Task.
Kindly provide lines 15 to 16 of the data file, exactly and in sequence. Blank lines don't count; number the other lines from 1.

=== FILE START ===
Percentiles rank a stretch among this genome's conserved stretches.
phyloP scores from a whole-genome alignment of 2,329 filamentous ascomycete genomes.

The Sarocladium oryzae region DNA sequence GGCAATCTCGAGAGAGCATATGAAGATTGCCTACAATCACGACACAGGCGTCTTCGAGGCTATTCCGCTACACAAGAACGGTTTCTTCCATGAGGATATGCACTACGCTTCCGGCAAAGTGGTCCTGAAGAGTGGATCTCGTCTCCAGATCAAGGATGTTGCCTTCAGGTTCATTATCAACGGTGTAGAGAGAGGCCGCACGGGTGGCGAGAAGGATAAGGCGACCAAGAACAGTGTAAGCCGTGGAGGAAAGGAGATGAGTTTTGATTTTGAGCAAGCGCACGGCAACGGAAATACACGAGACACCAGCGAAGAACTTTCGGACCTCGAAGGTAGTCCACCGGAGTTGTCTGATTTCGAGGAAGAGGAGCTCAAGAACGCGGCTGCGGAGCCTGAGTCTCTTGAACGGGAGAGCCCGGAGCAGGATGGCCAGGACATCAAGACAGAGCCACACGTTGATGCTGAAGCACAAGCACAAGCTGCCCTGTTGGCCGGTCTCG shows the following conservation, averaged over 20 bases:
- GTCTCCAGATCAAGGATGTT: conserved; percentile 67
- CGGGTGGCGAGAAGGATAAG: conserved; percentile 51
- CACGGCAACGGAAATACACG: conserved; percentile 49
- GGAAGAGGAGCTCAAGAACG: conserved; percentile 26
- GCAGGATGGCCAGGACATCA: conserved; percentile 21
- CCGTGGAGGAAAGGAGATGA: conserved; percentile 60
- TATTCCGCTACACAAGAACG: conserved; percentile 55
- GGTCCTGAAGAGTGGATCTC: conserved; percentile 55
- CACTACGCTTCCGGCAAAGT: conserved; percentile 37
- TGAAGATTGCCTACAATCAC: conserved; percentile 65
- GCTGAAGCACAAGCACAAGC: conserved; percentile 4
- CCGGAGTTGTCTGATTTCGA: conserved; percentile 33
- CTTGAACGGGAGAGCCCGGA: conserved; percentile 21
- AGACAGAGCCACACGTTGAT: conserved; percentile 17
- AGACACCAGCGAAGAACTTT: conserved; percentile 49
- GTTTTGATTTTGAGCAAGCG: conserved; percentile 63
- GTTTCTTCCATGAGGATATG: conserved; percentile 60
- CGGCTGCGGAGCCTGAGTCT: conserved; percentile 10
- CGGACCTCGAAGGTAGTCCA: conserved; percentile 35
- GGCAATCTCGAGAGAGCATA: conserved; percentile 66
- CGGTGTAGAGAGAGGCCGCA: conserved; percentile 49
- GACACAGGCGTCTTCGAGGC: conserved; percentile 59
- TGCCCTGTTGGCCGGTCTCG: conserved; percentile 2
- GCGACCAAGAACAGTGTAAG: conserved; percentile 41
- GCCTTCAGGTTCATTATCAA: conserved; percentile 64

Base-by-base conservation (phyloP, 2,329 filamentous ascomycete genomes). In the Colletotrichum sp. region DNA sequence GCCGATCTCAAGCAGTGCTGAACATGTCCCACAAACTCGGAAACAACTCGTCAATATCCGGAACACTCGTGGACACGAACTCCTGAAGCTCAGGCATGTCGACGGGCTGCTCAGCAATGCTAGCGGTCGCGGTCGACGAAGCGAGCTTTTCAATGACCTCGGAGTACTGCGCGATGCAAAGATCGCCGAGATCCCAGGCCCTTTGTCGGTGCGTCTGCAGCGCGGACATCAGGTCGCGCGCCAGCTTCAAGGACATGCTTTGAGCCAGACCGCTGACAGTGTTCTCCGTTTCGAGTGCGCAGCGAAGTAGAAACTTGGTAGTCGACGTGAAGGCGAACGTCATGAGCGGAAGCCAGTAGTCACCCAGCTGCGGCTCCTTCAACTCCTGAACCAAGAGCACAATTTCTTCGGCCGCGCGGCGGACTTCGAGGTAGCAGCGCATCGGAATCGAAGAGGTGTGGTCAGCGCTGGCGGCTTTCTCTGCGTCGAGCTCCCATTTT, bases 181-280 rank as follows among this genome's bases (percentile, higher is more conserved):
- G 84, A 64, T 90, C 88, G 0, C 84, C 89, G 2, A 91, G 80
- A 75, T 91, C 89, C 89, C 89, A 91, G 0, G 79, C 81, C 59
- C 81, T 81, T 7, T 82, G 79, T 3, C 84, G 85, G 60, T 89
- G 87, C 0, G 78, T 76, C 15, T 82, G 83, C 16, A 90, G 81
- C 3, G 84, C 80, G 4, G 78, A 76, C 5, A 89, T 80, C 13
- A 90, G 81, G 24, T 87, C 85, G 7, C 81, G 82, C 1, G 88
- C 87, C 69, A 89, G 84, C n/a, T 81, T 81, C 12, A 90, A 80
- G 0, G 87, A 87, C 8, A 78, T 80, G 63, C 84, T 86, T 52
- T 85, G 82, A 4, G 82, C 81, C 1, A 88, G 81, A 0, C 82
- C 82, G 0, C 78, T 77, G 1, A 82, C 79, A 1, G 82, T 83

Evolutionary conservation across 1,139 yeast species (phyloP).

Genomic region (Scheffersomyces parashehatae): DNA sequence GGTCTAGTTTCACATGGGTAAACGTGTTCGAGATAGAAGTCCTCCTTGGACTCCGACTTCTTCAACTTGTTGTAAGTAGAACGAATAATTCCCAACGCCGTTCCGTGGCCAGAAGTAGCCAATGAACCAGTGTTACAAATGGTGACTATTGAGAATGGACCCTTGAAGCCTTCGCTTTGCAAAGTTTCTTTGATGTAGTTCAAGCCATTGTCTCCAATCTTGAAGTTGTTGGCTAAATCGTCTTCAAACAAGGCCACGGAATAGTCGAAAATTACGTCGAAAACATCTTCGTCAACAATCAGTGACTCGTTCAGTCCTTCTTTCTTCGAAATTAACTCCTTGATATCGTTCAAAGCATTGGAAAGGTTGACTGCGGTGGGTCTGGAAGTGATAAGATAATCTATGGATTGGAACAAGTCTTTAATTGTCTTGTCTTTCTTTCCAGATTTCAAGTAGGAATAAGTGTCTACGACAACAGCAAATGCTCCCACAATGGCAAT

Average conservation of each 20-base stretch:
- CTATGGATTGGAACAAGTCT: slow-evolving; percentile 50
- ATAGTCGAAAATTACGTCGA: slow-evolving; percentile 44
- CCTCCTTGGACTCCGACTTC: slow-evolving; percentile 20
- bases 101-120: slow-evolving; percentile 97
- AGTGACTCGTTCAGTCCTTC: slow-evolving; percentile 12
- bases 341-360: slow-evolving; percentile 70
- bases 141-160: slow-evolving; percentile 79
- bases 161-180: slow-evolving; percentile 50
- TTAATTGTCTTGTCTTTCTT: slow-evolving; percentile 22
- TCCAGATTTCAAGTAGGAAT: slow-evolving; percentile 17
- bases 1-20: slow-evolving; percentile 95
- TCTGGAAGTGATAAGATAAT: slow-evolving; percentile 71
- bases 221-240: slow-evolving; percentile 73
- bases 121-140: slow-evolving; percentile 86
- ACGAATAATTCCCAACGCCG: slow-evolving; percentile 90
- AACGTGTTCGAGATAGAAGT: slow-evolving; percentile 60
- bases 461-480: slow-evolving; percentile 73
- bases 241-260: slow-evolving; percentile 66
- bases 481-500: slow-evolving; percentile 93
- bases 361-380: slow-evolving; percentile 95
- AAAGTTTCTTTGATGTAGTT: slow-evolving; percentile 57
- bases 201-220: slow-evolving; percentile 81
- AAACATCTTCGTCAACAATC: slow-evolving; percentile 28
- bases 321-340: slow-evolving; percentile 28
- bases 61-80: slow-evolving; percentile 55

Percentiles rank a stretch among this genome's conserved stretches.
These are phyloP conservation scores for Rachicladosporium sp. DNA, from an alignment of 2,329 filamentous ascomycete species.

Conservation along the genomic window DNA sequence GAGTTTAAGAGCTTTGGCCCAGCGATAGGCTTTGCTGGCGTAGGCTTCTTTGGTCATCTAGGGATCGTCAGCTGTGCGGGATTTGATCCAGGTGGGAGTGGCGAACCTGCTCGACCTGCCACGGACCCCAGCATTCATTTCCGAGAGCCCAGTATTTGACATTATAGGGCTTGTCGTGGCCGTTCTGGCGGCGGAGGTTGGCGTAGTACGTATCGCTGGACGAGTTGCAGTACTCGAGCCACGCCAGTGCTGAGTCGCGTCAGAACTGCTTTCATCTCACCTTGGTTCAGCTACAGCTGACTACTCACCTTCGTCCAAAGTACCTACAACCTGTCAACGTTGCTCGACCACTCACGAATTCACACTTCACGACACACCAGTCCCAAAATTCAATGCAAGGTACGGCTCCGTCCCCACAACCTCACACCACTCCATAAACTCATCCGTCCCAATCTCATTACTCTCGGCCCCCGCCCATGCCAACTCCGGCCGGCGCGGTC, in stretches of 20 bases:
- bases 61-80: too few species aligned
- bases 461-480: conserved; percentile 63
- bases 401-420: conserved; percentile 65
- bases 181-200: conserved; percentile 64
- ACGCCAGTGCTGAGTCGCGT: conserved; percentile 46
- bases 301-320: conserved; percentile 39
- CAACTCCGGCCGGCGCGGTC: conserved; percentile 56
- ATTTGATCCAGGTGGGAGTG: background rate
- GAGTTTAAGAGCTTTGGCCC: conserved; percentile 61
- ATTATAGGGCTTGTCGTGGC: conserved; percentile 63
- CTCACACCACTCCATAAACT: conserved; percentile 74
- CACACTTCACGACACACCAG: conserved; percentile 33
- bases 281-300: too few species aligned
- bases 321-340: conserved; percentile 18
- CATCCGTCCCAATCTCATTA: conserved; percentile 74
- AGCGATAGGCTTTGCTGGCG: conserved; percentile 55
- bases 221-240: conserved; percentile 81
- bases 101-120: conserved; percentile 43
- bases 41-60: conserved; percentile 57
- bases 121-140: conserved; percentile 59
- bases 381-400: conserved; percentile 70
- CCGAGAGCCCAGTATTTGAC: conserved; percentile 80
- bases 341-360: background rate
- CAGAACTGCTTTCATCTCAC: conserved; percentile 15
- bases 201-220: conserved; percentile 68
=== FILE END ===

- CCGGAGTTGTCTGATTTCGA: conserved; percentile 33
- CTTGAACGGGAGAGCCCGGA: conserved; percentile 21